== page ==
On the surface of Madley-Croft’s defenceless vocals, this could indeed be the latest rework of the xx. Read too much into those breathy vocals and you might even come to the conclusion that the pair are parting ways: “Didn’t I take you / to higher places you can’t reach without me?” she softly patters before the chorus. Smith more than makes his mark in those choruses; having softly built up the atmosphere with tropical guitars and Risset drums, he drops a two-step burst of electropop, punctuated by crisp keys and subtle handclap blows. It’s lush, subtle and sparse all at the same time, a far cry from his highly regarded remix of Florence and the Machine’s ‘You Got the Love’, but still reaching similar euphoric peaks.

This latest arrangement flows with an ease and grace that feels like it’s been harder to bring to the fore in Smith’s previous works. Working on his own material from scratch like this, has once again freed even more electronic ingenuity in his hands. A full album of these refreshing delights isn’t due until June, but gives him the perfect opportunity to astound with his solo work before the cloak and dagger return of his more introvert other projects.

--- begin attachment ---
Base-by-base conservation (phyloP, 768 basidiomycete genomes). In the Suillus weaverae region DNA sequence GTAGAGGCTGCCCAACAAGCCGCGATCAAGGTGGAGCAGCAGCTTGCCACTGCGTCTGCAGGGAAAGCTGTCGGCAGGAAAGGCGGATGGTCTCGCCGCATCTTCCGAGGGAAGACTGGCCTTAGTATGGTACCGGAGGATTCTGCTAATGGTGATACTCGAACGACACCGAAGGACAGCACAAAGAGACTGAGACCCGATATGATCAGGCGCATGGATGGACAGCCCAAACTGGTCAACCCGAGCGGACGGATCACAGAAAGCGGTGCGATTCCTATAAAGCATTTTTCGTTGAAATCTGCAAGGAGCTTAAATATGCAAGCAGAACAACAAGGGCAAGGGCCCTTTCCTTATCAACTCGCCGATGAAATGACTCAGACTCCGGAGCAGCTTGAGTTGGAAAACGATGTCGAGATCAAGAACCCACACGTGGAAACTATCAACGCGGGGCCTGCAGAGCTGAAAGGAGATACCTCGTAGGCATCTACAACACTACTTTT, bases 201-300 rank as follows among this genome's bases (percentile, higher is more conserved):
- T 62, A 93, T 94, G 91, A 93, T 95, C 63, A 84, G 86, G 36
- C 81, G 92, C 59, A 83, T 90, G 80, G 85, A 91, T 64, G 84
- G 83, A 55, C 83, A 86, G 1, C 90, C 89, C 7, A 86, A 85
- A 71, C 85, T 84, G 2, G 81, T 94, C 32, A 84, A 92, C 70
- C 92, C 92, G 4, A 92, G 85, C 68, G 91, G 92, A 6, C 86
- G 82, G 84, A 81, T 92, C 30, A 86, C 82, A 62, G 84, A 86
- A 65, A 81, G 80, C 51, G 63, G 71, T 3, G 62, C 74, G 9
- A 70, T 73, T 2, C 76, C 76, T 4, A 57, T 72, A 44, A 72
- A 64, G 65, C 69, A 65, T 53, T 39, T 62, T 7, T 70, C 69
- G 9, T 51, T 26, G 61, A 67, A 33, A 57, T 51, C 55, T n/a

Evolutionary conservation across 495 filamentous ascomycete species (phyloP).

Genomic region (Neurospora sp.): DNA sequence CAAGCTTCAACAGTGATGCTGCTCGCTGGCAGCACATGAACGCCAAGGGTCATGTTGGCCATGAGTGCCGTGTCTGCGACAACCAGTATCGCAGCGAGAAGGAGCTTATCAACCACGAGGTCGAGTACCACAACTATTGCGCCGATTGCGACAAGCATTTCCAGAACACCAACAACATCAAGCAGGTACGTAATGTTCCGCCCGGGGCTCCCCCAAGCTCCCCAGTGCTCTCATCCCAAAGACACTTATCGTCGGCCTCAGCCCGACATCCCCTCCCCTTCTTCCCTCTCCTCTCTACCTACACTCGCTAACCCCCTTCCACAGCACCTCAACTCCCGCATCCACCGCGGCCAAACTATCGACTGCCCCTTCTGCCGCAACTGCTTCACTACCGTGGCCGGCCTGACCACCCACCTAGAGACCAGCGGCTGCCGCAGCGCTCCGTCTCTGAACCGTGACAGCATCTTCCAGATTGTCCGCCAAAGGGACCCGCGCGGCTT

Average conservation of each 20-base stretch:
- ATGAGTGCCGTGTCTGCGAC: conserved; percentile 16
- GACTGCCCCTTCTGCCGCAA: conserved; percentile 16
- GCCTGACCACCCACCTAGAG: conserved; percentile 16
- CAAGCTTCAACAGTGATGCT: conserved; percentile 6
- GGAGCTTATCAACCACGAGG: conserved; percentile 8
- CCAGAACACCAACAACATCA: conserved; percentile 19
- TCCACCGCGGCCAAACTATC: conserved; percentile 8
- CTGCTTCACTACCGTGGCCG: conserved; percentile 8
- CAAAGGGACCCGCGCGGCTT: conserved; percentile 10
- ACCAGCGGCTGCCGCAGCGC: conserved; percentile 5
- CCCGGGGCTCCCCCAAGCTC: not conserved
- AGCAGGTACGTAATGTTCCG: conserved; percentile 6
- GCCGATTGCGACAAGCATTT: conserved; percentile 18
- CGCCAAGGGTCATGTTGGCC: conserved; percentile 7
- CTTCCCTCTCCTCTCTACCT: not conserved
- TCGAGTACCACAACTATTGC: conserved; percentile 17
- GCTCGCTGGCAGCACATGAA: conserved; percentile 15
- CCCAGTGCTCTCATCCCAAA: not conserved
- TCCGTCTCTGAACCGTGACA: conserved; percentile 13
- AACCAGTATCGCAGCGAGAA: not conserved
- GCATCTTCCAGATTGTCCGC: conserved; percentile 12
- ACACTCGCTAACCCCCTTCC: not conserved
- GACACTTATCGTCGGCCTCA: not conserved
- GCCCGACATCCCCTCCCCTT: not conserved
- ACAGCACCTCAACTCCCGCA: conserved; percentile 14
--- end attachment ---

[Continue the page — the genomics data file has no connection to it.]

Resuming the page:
7/10

‘In Colour’, the debut album from Jamie xx, is released through Young Turks on the 1st of June.

[youtube]https://www.youtube.com/watch?v=TP9luRtEqjc[/youtube]

 

Field Day 2011: Coco’s Roundup (Part 2)

 
By on Friday, 19th August 2011 at 2:00 pm
 

Part two of Coco’s experiences at Field Day 2011… (Part 1 is here.)

Time was tight as I had to rush to Jamie xx’s set, I had less than 10 minutes to do so. And with no surprises at all, I found myself lost in Victoria Park again. Fortunately, I did end up at the right stage for Jamie xx. Whoa. It was a DJ set from him and people danced like wild animals – not joking. There was a man who kept crashing in the area in front of the barriers and he nailed a solo dance show, before he was sent away by the security. The heavy beats drove everyone crazy and I saw someone holding a rabbit toy in the crowd. It was pretty weird. There were also a lot of photographers taking pictures of Jamie xx non-stop throughout the set, and he didn’t look too impressed by that!